Jesus today would more likely walk the streets of a city where there is clamant need rather than take his ease in an ivory tower. We understand that. But for the Jews of the 1st century, this was an impossible scenario. They were looking for a Messiah who would suddenly appear and lead them to glory. He would not have been a baby born in poverty, a boy growing up in the obscurity of Nazareth, a man who dared to upset the Pharisees. It couldn’t be right, so their argument would go, that a carpenter’s son had the authority to forgive sins, declare that the scripture had come true or heal a man on the Sabbath.
This was not at all what they were expecting. It didn’t compute with their own reading of scripture.
And so it is those untrammelled by the finer points of a religious education – fishermen, women of ill repute, tax collectors who handled money for the Gentiles and so on – it is these sorts of folk who have a clear view of Jesus as the Messiah.
At the time the words of Jesus had the power to stop people in their tracks. And so it continues today.
“For a little longer I will be with you then I am going away to him who sent me. You will look for me but you will not find me.” The elusive Christ strikes again – and that is upsetting, for he said that he would be with us always and that is also true, is it not?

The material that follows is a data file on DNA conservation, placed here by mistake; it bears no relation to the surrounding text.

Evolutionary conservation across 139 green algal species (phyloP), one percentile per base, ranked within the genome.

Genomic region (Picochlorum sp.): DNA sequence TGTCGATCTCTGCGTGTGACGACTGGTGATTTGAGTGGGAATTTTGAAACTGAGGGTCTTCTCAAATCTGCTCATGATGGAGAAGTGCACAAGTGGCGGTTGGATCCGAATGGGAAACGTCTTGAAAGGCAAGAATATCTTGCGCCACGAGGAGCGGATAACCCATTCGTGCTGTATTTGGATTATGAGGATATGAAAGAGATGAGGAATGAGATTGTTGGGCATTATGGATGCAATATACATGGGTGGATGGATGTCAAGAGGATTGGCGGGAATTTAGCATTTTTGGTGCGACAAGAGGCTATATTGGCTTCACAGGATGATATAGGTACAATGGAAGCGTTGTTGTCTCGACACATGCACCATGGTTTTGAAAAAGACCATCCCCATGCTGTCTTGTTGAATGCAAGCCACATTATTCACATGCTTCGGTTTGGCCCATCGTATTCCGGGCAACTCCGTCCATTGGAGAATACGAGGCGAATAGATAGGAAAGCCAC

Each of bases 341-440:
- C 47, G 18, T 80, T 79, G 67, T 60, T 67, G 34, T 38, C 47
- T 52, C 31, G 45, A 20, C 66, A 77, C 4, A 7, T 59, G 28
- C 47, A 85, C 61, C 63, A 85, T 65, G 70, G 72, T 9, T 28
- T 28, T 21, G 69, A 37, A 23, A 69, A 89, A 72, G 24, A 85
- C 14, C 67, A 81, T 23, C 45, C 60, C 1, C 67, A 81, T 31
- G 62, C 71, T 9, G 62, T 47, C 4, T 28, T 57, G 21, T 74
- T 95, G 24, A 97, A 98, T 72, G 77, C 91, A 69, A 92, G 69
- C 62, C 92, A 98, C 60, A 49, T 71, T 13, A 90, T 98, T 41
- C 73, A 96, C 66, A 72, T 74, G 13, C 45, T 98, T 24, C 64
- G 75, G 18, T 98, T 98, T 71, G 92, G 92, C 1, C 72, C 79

He will not leave us or forsake us. He will keep a kindly eye on the vulnerable, the outcasts, the exploited, the poor, the sick, the disabled, the misunderstood. “Blessed are you who are in need; the Kingdom of heaven is yours.”
These contrasts are the stuff of the gospel. They speak of a justice which at the moment we can only dream about and hope for. And they are what keep us praying and believing. We want the Kingdom to come. By the grace of God and with the power of his Spirit, we can help the Kingdom to come. Over recent years, the growth in the Fair Trade movement, for example, has shown that Christlike people can make a difference, even to the extent of influencing the policy of the big supermarkets.
We cannot bring in the Kingdom by ourselves. The Kingdom belongs to God. Equally we cannot claim the Christ – we can only be claimed by him. There will be times when we will see him and others when we look in vain, but we hold on to his promise which, like all his promises, can be trusted: “now you may be sad, but I will see you again, and your hearts will be filled with gladness, the kind of gladness that no-one can take away from you.”
Let us pray
You both comfort and challenge us, bless and perplex us
Grant us the courage to move beyond our comfort zone
to the place where challenge bides its time, waiting for our reaction
Give us the generosity of spirit to be a blessing to others
and the wisdom to engage with the teaching of our Saviour
to whom with you, Father, and the Holy Spirit
be the glory and honour for ever